Lost in Translation
October 17, 2011, PowerPoint Design, Presentation Delivery, Presentation Development, Presentation Preparation
In today’s hyper-connected world, more and more businesses are going global. And, so are their presentations. As with all business communications, it is important to tailor your presentation to the audience. When you go international, there is an added provision: sensitivity to the culture of the group you will be presenting to.
Successful presenters need to account for the cultural differences of the audience when planning presentations. Otherwise, audience members could be offended by the simplest of actions: a word or phrase, an image, or body language.
Here are a few quick tips:
- Say my name… correctly. Take the time to learn how to properly pronounce your host’s name. If you’re not sure, find someone who will know or call your host’s assistant. In the Far East name order is reversed – surname, middle/generational name, then a given name. Calling Mr. Shu Qui Yan of Shanghai “Mr. Yan” would be like calling Mr. James Foster Williams of Liverpool “Mr. James”. Be mindful of your level of formality. In Germany, let’s say that your host Dr. Helmut Jahn formally introduces you to his distinguished guests. Graciously you respond, “Thank you very much, Helmut, for that kind introduction. It is an honor and a pleasure to be here!” This is too informal. Correct protocol mandates that you say the doctor’s title(s) and last name in public.
- Watch your words. When working with different languages, words can carry an entirely different meaning to the native speaker. Have a great translator that understands how words are interpreted cognitively in the other country. Pepsi’s slogan “Come Alive with Pepsi” directly translated into Chinese meant, “Pepsi brings your ancestors back from the dead.” Accents can be a problem even for an audience that speaks English. Check with locals to see if you can be easily understood. You may have to adjust your normal delivery pace slightly. People from most other countries will not relate easily if you mention miles per gallon or miles per hour. South of the border people don’t like us to refer to ourselves as Americans – we’re not the only ones!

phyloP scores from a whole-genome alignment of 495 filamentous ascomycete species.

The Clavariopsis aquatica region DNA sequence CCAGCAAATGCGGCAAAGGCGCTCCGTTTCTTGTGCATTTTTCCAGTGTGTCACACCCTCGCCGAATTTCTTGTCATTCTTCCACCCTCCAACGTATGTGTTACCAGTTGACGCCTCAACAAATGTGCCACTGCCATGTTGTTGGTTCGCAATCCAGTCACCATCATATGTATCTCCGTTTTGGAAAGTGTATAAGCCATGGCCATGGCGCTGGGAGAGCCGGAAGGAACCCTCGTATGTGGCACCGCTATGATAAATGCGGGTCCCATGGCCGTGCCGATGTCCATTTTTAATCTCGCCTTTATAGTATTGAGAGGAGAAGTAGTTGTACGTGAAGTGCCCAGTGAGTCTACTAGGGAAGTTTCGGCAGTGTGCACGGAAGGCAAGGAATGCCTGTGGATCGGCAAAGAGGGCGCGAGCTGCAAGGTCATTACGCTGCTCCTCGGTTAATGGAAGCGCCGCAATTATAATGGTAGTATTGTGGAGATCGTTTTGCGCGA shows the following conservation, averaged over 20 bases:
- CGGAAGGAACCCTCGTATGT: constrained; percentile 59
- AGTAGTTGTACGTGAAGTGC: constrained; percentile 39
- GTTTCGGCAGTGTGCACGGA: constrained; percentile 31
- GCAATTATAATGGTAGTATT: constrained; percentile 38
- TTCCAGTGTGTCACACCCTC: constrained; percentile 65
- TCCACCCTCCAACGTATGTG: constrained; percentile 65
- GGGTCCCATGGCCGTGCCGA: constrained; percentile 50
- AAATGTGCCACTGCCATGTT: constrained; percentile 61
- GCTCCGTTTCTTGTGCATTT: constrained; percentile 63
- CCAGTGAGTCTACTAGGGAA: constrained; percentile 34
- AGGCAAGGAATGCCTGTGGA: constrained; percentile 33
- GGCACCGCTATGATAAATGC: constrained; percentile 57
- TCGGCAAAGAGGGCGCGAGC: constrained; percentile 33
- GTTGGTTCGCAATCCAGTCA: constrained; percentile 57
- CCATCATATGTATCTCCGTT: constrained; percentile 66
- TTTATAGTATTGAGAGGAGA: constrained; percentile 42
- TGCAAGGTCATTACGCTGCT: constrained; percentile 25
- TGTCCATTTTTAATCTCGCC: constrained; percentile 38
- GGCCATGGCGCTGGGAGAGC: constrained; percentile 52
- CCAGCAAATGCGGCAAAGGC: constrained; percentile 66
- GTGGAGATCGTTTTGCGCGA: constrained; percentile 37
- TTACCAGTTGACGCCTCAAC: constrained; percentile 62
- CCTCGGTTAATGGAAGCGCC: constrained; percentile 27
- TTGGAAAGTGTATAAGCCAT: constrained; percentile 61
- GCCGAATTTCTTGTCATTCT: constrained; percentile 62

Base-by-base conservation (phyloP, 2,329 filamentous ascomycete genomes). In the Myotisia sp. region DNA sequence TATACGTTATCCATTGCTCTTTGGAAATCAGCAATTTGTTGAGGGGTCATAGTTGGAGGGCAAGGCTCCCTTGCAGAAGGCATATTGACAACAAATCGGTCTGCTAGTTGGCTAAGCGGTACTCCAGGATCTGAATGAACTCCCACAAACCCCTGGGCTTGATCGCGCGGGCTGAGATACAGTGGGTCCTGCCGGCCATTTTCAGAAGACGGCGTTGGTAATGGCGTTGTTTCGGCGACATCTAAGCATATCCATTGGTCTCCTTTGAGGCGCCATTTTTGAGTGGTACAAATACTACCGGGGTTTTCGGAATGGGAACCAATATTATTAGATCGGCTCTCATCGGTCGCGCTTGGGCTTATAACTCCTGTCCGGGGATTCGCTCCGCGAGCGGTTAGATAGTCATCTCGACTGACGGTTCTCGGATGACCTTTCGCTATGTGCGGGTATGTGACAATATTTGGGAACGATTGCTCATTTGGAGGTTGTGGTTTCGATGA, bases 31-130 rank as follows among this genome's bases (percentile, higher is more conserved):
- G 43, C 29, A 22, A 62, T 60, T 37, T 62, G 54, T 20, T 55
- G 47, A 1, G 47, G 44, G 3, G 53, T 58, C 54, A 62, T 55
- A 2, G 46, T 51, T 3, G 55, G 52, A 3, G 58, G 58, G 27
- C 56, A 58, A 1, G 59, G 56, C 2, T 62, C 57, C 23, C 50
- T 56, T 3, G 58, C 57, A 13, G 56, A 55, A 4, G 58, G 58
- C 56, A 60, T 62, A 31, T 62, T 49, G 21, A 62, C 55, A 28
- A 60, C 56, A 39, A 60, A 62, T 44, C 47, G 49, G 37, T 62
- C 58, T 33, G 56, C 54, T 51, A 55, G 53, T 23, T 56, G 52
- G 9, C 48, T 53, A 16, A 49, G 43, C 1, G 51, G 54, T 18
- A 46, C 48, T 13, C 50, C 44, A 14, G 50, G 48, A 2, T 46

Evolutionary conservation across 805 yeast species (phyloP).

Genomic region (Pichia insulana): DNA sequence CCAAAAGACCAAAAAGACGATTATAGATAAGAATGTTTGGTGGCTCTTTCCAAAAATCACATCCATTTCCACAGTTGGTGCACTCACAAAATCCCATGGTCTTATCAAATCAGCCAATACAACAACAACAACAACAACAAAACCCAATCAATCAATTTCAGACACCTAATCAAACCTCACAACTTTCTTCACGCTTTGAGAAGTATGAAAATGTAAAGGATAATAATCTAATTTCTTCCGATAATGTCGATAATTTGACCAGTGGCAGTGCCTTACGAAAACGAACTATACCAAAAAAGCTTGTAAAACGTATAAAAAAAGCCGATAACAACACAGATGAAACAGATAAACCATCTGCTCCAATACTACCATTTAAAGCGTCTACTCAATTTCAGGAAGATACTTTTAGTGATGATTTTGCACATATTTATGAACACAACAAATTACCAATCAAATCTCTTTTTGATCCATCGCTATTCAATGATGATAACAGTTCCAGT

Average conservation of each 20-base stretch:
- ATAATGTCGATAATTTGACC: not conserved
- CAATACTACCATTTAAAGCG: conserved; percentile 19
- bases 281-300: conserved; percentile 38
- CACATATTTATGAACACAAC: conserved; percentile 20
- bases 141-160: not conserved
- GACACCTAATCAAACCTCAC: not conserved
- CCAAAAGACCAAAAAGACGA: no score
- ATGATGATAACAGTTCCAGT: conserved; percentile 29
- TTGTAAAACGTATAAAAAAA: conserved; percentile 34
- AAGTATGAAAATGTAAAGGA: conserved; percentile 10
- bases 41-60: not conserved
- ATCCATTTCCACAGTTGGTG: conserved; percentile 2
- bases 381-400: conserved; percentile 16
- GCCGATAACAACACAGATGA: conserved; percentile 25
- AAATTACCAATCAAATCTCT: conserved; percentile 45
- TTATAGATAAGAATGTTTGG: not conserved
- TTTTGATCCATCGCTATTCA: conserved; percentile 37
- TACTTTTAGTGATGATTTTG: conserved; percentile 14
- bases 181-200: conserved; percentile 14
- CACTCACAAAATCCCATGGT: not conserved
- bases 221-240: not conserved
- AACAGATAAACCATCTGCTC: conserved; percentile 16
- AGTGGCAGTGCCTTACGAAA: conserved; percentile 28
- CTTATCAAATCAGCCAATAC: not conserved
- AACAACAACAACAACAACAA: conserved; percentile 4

- Make your move… wisely. Some familiar gestures may have totally different meanings to other cultures. In the U.S. “A-OK!” signifies that “all’s well!” In France it means “zero”; in Japan it can mean “money”, and in Brazil, Guatemala and Paraguay, it is obscene. Pointing at a person with your index finger is considered rude. A thumb’s up is rude in the Middle East, it’s obscene in parts of Africa, and may mean you want five items in Japan! Don’t curl your index finger upwards to beckon someone. This gesture is exceedingly bad manners in many parts of the world - that is how you summon an animal. Instead, turn your palm down and wave your fingers, or whole hand, in a scooping motion.
- Careful content. Visuals may be your saving grace if language is a barrier, but remember to tailor the content to the audience. Even watching the colors used in your presentation are critical. In Japan, white symbolizes death. In some Latin countries, yellow has negative connotations. Using a green background for a humorous quote might be considered offensive in some Islamic countries, and purple is strongly associated with death and mourning in Brazil and Mexico. When in doubt, use emotionally neutral colors.
These are only a few tips, and there are many others to take into consideration. Review every part of your presentation carefully before delivering it to a foreign audience. If you are not an expert on the audience’s culture, find someone who is. What works in the United States, does not necessarily translate to the rest of the world.